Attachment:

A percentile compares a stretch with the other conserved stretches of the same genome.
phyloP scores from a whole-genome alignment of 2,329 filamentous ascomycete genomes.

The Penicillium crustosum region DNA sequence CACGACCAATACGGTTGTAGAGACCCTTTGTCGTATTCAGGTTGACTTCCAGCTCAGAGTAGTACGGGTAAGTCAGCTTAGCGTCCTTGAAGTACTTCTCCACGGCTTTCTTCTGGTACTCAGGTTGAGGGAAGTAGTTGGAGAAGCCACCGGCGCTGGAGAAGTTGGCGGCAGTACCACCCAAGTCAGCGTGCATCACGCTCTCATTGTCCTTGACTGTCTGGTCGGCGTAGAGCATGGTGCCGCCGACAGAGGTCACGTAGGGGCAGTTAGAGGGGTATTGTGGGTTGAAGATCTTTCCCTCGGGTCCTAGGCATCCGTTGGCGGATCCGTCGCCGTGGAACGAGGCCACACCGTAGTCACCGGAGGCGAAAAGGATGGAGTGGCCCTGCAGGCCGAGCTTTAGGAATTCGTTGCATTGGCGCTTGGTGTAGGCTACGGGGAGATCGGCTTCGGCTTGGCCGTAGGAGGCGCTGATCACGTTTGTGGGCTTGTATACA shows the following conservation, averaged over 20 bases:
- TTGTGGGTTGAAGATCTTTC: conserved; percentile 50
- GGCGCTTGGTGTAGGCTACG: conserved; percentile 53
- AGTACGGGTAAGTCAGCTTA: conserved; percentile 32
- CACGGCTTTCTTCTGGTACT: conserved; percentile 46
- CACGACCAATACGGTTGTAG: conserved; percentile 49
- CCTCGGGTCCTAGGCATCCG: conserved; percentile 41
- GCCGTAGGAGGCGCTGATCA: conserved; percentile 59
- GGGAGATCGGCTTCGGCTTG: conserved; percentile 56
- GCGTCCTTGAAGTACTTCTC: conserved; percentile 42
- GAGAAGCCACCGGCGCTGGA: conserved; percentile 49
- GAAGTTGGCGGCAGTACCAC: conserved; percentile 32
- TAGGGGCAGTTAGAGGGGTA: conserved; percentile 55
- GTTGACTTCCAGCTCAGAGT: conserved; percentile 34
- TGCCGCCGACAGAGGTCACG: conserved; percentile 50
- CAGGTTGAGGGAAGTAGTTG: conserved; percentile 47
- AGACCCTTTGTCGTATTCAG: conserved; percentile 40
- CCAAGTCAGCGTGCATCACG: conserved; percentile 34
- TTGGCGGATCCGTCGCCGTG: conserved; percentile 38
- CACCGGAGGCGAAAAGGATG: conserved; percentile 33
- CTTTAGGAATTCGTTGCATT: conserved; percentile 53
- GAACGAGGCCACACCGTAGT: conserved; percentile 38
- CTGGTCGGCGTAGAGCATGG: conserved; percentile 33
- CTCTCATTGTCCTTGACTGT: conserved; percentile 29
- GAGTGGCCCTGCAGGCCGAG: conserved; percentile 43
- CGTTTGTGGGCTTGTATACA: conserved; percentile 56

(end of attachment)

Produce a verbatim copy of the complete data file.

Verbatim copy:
A percentile compares a stretch with the other conserved stretches of the same genome.
phyloP scores from a whole-genome alignment of 2,329 filamentous ascomycete genomes.

The Penicillium crustosum region DNA sequence CACGACCAATACGGTTGTAGAGACCCTTTGTCGTATTCAGGTTGACTTCCAGCTCAGAGTAGTACGGGTAAGTCAGCTTAGCGTCCTTGAAGTACTTCTCCACGGCTTTCTTCTGGTACTCAGGTTGAGGGAAGTAGTTGGAGAAGCCACCGGCGCTGGAGAAGTTGGCGGCAGTACCACCCAAGTCAGCGTGCATCACGCTCTCATTGTCCTTGACTGTCTGGTCGGCGTAGAGCATGGTGCCGCCGACAGAGGTCACGTAGGGGCAGTTAGAGGGGTATTGTGGGTTGAAGATCTTTCCCTCGGGTCCTAGGCATCCGTTGGCGGATCCGTCGCCGTGGAACGAGGCCACACCGTAGTCACCGGAGGCGAAAAGGATGGAGTGGCCCTGCAGGCCGAGCTTTAGGAATTCGTTGCATTGGCGCTTGGTGTAGGCTACGGGGAGATCGGCTTCGGCTTGGCCGTAGGAGGCGCTGATCACGTTTGTGGGCTTGTATACA shows the following conservation, averaged over 20 bases:
- TTGTGGGTTGAAGATCTTTC: conserved; percentile 50
- GGCGCTTGGTGTAGGCTACG: conserved; percentile 53
- AGTACGGGTAAGTCAGCTTA: conserved; percentile 32
- CACGGCTTTCTTCTGGTACT: conserved; percentile 46
- CACGACCAATACGGTTGTAG: conserved; percentile 49
- CCTCGGGTCCTAGGCATCCG: conserved; percentile 41
- GCCGTAGGAGGCGCTGATCA: conserved; percentile 59
- GGGAGATCGGCTTCGGCTTG: conserved; percentile 56
- GCGTCCTTGAAGTACTTCTC: conserved; percentile 42
- GAGAAGCCACCGGCGCTGGA: conserved; percentile 49
- GAAGTTGGCGGCAGTACCAC: conserved; percentile 32
- TAGGGGCAGTTAGAGGGGTA: conserved; percentile 55
- GTTGACTTCCAGCTCAGAGT: conserved; percentile 34
- TGCCGCCGACAGAGGTCACG: conserved; percentile 50
- CAGGTTGAGGGAAGTAGTTG: conserved; percentile 47
- AGACCCTTTGTCGTATTCAG: conserved; percentile 40
- CCAAGTCAGCGTGCATCACG: conserved; percentile 34
- TTGGCGGATCCGTCGCCGTG: conserved; percentile 38
- CACCGGAGGCGAAAAGGATG: conserved; percentile 33
- CTTTAGGAATTCGTTGCATT: conserved; percentile 53
- GAACGAGGCCACACCGTAGT: conserved; percentile 38
- CTGGTCGGCGTAGAGCATGG: conserved; percentile 33
- CTCTCATTGTCCTTGACTGT: conserved; percentile 29
- GAGTGGCCCTGCAGGCCGAG: conserved; percentile 43
- CGTTTGTGGGCTTGTATACA: conserved; percentile 56